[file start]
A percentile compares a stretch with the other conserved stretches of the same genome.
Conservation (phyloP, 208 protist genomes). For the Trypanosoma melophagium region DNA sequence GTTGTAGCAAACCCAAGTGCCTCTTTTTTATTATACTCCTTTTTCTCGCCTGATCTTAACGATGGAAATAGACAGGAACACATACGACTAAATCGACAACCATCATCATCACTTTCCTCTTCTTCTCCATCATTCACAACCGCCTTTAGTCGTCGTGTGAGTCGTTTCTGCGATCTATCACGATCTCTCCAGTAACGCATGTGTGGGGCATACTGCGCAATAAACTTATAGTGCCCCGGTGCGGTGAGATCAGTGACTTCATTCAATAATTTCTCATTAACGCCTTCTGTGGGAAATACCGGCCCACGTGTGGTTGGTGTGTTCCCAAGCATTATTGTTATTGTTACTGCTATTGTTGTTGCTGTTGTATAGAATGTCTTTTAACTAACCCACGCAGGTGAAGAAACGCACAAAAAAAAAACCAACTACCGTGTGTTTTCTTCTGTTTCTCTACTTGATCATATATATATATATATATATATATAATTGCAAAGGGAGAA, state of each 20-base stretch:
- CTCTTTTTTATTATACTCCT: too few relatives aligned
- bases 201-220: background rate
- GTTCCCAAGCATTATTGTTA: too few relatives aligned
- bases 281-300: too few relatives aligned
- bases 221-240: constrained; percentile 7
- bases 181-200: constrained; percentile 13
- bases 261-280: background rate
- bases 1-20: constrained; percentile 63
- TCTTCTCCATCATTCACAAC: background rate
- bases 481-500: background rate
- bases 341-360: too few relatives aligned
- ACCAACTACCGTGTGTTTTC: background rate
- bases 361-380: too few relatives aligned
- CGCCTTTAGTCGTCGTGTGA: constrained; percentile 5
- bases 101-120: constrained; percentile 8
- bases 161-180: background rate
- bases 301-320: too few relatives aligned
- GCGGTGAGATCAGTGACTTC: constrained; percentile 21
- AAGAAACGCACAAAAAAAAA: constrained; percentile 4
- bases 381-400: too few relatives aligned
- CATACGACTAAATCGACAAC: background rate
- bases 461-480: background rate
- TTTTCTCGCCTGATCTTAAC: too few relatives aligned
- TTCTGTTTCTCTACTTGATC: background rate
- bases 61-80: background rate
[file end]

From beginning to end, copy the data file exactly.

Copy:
A percentile compares a stretch with the other conserved stretches of the same genome.
Conservation (phyloP, 208 protist genomes). For the Trypanosoma melophagium region DNA sequence GTTGTAGCAAACCCAAGTGCCTCTTTTTTATTATACTCCTTTTTCTCGCCTGATCTTAACGATGGAAATAGACAGGAACACATACGACTAAATCGACAACCATCATCATCACTTTCCTCTTCTTCTCCATCATTCACAACCGCCTTTAGTCGTCGTGTGAGTCGTTTCTGCGATCTATCACGATCTCTCCAGTAACGCATGTGTGGGGCATACTGCGCAATAAACTTATAGTGCCCCGGTGCGGTGAGATCAGTGACTTCATTCAATAATTTCTCATTAACGCCTTCTGTGGGAAATACCGGCCCACGTGTGGTTGGTGTGTTCCCAAGCATTATTGTTATTGTTACTGCTATTGTTGTTGCTGTTGTATAGAATGTCTTTTAACTAACCCACGCAGGTGAAGAAACGCACAAAAAAAAAACCAACTACCGTGTGTTTTCTTCTGTTTCTCTACTTGATCATATATATATATATATATATATATAATTGCAAAGGGAGAA, state of each 20-base stretch:
- CTCTTTTTTATTATACTCCT: too few relatives aligned
- bases 201-220: background rate
- GTTCCCAAGCATTATTGTTA: too few relatives aligned
- bases 281-300: too few relatives aligned
- bases 221-240: constrained; percentile 7
- bases 181-200: constrained; percentile 13
- bases 261-280: background rate
- bases 1-20: constrained; percentile 63
- TCTTCTCCATCATTCACAAC: background rate
- bases 481-500: background rate
- bases 341-360: too few relatives aligned
- ACCAACTACCGTGTGTTTTC: background rate
- bases 361-380: too few relatives aligned
- CGCCTTTAGTCGTCGTGTGA: constrained; percentile 5
- bases 101-120: constrained; percentile 8
- bases 161-180: background rate
- bases 301-320: too few relatives aligned
- GCGGTGAGATCAGTGACTTC: constrained; percentile 21
- AAGAAACGCACAAAAAAAAA: constrained; percentile 4
- bases 381-400: too few relatives aligned
- CATACGACTAAATCGACAAC: background rate
- bases 461-480: background rate
- TTTTCTCGCCTGATCTTAAC: too few relatives aligned
- TTCTGTTTCTCTACTTGATC: background rate
- bases 61-80: background rate